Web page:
Check for updates.

Unfair competition? Parks department's plan to build RV park causes concern for campground owners

HAGERMAN — Owners of an RV park on the outskirts of town say the Idaho Department of Parks and Recreation’s plan to install an RV park at the Billingsley Creek unit of Thousand Springs State Park could put them out of business.

Ed Wickham said he and his wife, Beverly, poured their life savings into Hagerman RV Village more than 20 years ago. They built up their business — and in doing so, they say they’ve helped build up Hagerman’s tourism base to what it is now.

The parks department plans an $8 million upgrade to the Billingsley Creek unit just north of U.S. 30 near Wickham’s RV park. The Wickhams are not objecting to the whole plan, just the RV park, calling it unfair competition.

“I don’t feel it’s right,” said Beverly Wickham. “I don’t want my tax dollars going to a business that is going to compete with our business.”

It costs the Wickhams $25,000 each year to advertise in national tourism magazines to draw visitors in, Ed Wickham said. Their guests range from construction workers who rent by the month to snowbirds to those who stay only a night.

In February, “our big groups come in,” said Ed Wickham. “We’re a Good Sam RV park.”

Opinions are mixed on the idea of public entities competing against private enterprise

The park department’s project is a win-win proposition, Hagerman Mayor Noel “Pete” Weir said. The Billingsley Creek unit is expected to be a boon for Hagerman’s economy.

IDPR spokeswoman Jennifer Okerlund agrees, saying the parks department’s intent is to bring in more business, not take business away.

“The rising tide will float more boats,” Okerlund said Thursday, “by bringing in more business to other campgrounds, restaurants, motels and hotels.”

But the Wickhams aren’t convinced. Neither is Rep. Steve Miller, R-Fairfield.

The tendency for government to compete with the private sector recurs every so often, he said. But it shouldn’t.

There’s no state policy against it, Miller said Friday, “but philosophically, the government should never compete with private enterprise.”

Hagerman RV Village includes 68 RV spaces and cabins for rent.

“It’s their retirement,” Miller said. “They had plans to expand, and then this comes along.”

The Wickham claim the Billingsley RV park will take a quarter of their business.

“It all may balance out later on,” Ed Wickham said, “but I don’t think I can survive that long.”

The Wickhams have legitimate concerns, David Landrum, Thousand Springs State Park manager, said Thursday.

The Billingsley Creek plan calls for a full-service, 50-space RV park with a dumping station, plus “primitive” camping will also be available for those who want to rough it, Landrum said. Plans also call for an amphitheater, arboretum, information huts, a large picnic shelter, a group camp and a concrete “pump track” for bicycles.

“But it’s not an ‘us-against-them’ issue,” he said. “We’re all part of a small community. We want people to work with each other so we will all benefit.”

“I don’t feel it’s right. I don’t want my tax dollars going to a business that is going to compete with our business.” Beverly Wickham, an owner of Hagerman RV Village

Thousands gather Friday to remember president of LDS church during funeral proceedings

SALT LAKE CITY — The clear, sweet notes of the organ broke the reverent solemnity that filled the conference center as the choir rose and began to sing.

“Out in the desert they wander, hungry and helpless and cold. Off to the rescue he hastens, bringing them back to the fold.”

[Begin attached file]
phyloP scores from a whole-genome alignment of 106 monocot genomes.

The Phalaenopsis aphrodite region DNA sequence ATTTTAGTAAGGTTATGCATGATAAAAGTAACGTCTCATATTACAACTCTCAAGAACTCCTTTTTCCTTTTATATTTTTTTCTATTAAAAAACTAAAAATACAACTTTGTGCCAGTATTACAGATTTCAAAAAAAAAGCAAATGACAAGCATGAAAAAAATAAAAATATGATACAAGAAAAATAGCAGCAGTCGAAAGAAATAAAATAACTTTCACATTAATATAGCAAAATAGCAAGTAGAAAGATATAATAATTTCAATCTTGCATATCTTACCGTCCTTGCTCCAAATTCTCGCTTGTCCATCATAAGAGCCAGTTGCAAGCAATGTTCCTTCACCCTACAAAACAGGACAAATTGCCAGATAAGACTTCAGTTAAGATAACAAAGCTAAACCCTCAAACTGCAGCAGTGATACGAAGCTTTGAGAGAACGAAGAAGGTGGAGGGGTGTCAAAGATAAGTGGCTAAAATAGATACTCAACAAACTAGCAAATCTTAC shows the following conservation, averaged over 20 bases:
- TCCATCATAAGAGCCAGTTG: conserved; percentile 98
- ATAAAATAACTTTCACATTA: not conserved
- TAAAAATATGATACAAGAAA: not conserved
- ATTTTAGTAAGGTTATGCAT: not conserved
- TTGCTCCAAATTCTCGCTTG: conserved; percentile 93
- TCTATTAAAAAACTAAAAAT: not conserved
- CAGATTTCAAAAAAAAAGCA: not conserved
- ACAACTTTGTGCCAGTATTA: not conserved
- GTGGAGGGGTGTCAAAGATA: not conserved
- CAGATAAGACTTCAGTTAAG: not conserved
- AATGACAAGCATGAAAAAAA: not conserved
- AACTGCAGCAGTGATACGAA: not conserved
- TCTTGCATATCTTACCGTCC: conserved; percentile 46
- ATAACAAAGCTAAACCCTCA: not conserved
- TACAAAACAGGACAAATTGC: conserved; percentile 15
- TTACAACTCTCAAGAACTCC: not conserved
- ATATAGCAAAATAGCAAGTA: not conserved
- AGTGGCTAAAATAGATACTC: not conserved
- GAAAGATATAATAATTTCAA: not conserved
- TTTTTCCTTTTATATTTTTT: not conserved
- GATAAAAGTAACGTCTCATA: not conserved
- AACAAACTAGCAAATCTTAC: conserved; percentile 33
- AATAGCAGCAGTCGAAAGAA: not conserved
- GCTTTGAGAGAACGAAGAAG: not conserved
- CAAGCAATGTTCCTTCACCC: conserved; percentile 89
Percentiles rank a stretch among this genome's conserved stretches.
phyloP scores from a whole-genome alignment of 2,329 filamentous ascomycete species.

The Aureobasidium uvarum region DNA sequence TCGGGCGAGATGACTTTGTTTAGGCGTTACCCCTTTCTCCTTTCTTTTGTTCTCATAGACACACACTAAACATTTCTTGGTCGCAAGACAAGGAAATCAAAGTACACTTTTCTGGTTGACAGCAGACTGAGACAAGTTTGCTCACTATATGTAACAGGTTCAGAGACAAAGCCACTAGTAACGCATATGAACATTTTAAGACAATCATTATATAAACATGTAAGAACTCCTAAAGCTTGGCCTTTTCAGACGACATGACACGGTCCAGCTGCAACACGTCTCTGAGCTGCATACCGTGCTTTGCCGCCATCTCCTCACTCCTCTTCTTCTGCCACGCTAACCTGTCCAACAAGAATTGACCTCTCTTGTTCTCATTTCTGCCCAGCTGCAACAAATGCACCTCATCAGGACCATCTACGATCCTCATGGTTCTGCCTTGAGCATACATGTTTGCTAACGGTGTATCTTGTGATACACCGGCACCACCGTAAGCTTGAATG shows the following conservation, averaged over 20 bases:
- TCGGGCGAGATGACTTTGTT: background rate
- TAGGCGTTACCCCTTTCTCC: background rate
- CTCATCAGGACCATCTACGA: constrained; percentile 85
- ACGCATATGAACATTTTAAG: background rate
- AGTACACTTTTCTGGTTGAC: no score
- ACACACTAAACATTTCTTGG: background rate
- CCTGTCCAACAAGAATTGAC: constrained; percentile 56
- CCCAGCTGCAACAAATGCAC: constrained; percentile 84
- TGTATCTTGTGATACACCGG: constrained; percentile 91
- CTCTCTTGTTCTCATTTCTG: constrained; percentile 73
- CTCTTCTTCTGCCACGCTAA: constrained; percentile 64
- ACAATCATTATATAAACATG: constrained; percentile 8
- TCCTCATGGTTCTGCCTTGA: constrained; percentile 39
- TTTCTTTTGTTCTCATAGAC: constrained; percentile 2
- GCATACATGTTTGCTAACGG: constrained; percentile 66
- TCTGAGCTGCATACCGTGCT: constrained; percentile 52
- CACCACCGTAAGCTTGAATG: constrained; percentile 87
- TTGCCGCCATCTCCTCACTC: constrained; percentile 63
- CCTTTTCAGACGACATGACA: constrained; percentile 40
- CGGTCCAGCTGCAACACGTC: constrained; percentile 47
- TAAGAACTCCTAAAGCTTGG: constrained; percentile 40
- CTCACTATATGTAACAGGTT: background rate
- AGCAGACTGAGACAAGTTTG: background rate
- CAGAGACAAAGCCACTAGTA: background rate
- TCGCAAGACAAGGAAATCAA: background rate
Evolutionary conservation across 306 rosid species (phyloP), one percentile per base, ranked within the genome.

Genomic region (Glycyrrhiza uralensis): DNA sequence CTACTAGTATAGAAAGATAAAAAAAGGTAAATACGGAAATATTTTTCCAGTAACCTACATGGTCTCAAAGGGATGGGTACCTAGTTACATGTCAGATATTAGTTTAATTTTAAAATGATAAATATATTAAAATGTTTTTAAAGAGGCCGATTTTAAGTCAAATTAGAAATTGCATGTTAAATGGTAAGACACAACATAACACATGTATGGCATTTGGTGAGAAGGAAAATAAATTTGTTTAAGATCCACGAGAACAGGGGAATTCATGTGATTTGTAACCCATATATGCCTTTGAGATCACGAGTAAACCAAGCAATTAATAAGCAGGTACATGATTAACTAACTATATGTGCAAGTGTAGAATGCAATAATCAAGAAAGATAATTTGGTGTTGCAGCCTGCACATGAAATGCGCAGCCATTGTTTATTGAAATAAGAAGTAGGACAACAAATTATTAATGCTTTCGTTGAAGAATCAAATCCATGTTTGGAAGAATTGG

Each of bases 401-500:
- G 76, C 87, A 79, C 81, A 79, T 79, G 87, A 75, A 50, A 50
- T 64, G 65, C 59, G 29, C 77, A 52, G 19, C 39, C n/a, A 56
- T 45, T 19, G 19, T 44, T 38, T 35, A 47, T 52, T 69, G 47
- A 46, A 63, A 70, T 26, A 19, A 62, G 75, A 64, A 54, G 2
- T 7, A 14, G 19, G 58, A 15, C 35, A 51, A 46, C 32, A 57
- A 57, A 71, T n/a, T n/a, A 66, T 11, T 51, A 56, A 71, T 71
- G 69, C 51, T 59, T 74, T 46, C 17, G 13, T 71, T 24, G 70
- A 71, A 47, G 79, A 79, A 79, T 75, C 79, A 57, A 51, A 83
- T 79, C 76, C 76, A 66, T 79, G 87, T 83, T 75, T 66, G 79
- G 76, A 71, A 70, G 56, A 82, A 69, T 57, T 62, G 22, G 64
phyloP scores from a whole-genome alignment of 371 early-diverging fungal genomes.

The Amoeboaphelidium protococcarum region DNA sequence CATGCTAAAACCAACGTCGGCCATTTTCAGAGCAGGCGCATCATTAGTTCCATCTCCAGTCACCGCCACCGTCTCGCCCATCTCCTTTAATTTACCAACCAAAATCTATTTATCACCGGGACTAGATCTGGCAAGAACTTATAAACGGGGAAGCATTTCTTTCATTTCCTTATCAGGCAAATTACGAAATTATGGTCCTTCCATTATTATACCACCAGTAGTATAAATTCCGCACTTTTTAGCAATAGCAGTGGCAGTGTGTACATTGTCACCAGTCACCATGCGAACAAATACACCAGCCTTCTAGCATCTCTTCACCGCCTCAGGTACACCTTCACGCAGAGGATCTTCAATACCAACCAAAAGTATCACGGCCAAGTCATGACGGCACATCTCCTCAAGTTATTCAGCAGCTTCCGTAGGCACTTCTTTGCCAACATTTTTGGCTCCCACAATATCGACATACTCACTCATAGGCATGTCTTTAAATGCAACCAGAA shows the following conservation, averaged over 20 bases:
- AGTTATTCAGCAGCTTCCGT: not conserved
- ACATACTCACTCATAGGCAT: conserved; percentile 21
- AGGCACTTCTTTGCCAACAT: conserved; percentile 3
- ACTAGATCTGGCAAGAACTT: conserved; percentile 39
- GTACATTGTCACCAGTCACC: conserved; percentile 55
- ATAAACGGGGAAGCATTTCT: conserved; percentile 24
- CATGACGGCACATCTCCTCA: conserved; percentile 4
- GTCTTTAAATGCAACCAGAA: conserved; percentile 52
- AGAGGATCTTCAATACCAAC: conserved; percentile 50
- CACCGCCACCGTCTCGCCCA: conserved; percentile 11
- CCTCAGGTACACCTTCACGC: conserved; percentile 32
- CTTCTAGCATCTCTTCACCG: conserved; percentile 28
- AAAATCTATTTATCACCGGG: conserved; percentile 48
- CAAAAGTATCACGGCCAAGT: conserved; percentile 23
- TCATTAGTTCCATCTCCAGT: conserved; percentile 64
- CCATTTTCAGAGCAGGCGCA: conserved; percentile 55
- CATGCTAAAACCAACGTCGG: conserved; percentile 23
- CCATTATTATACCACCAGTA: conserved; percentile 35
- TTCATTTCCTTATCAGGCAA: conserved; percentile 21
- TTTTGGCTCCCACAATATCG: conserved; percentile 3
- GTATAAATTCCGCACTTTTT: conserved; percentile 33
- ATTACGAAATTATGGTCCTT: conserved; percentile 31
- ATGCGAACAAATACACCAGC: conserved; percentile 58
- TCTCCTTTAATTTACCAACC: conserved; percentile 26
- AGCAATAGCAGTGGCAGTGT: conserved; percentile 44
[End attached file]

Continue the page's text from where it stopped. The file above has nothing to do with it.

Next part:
Though this favorite Mormon hymn is a reference to the Good Shepherd, Jesus Christ, it seems the parallels in former LDS Church President Thomas S. Monson’s own life are striking.

“He would go to visit someone in need, feel while he was there an impression to go to another person, and then to another. More than a few times, such a person said, ‘I knew you would come,’” said President Henry B. Eyring, first counselor in the First Presidency under President Monson.

Thousands gathered Friday afternoon for funeral proceedings honoring President Monson who served as the prophet and leader of the LDS Church for nearly a decade.

Many remembered his unfailing service to others, especially the sick and lonely. His daughter, Ann M. Dibb, recounted memories accompanying her father to visit a lifelong, 98-year-old friend, Elder Glen Rudd.

At one point, a little too much time had passed between their visits when President Monson’s secretary answered a phone call from Rudd who asked, “Is President Monson out visiting the sick, the afflicted and the aged? If so, I qualify!”

President Monson and his daughter quickly went to visit their friend and afterward, the prophet turned to his daughter and said, “I feel we’ve done some good today!”

President Monson’s reputation of selflessness also extended overseas and, during 1988, he traveled with other local church leaders to East Berlin in the then-communist German Democratic Republic. The country had been closed to church missionary work for more than 50 years, but President Monson felt impressed to ask permission for missionaries to serve there.

The delegation met with Erich Honecker, chairman of the state council for the German Democratic Republic, and his staff. After a long speech about the merits of communism, Honecker invited President Monson to speak.

“He boldly but kindly presented his message of how and why our missionaries would be good for that country,” President Russell M. Nelson, president of the Quorum of the Twelve Apostles under President Monson, said.

“After President Monson’s pleas, all awaited Chairman Honecker’s response with breathless anxiety. I will never forget his reply: ‘President Monson, we know you! We have watched you for many years! We trust you! Your request regarding missionaries is approved!’”

In that moment, it felt as if the clouds had parted as heaven smiled upon what had happened, President Nelson said.

Ahlquist: $100M promise may not result in Idaho budget cut

BOISE — Idaho Republican gubernatorial candidate Tommy Ahlquist said Jan. 10 that his campaign promise to cut $100 million in 100 days if elected may not result in a reduction to the state budget.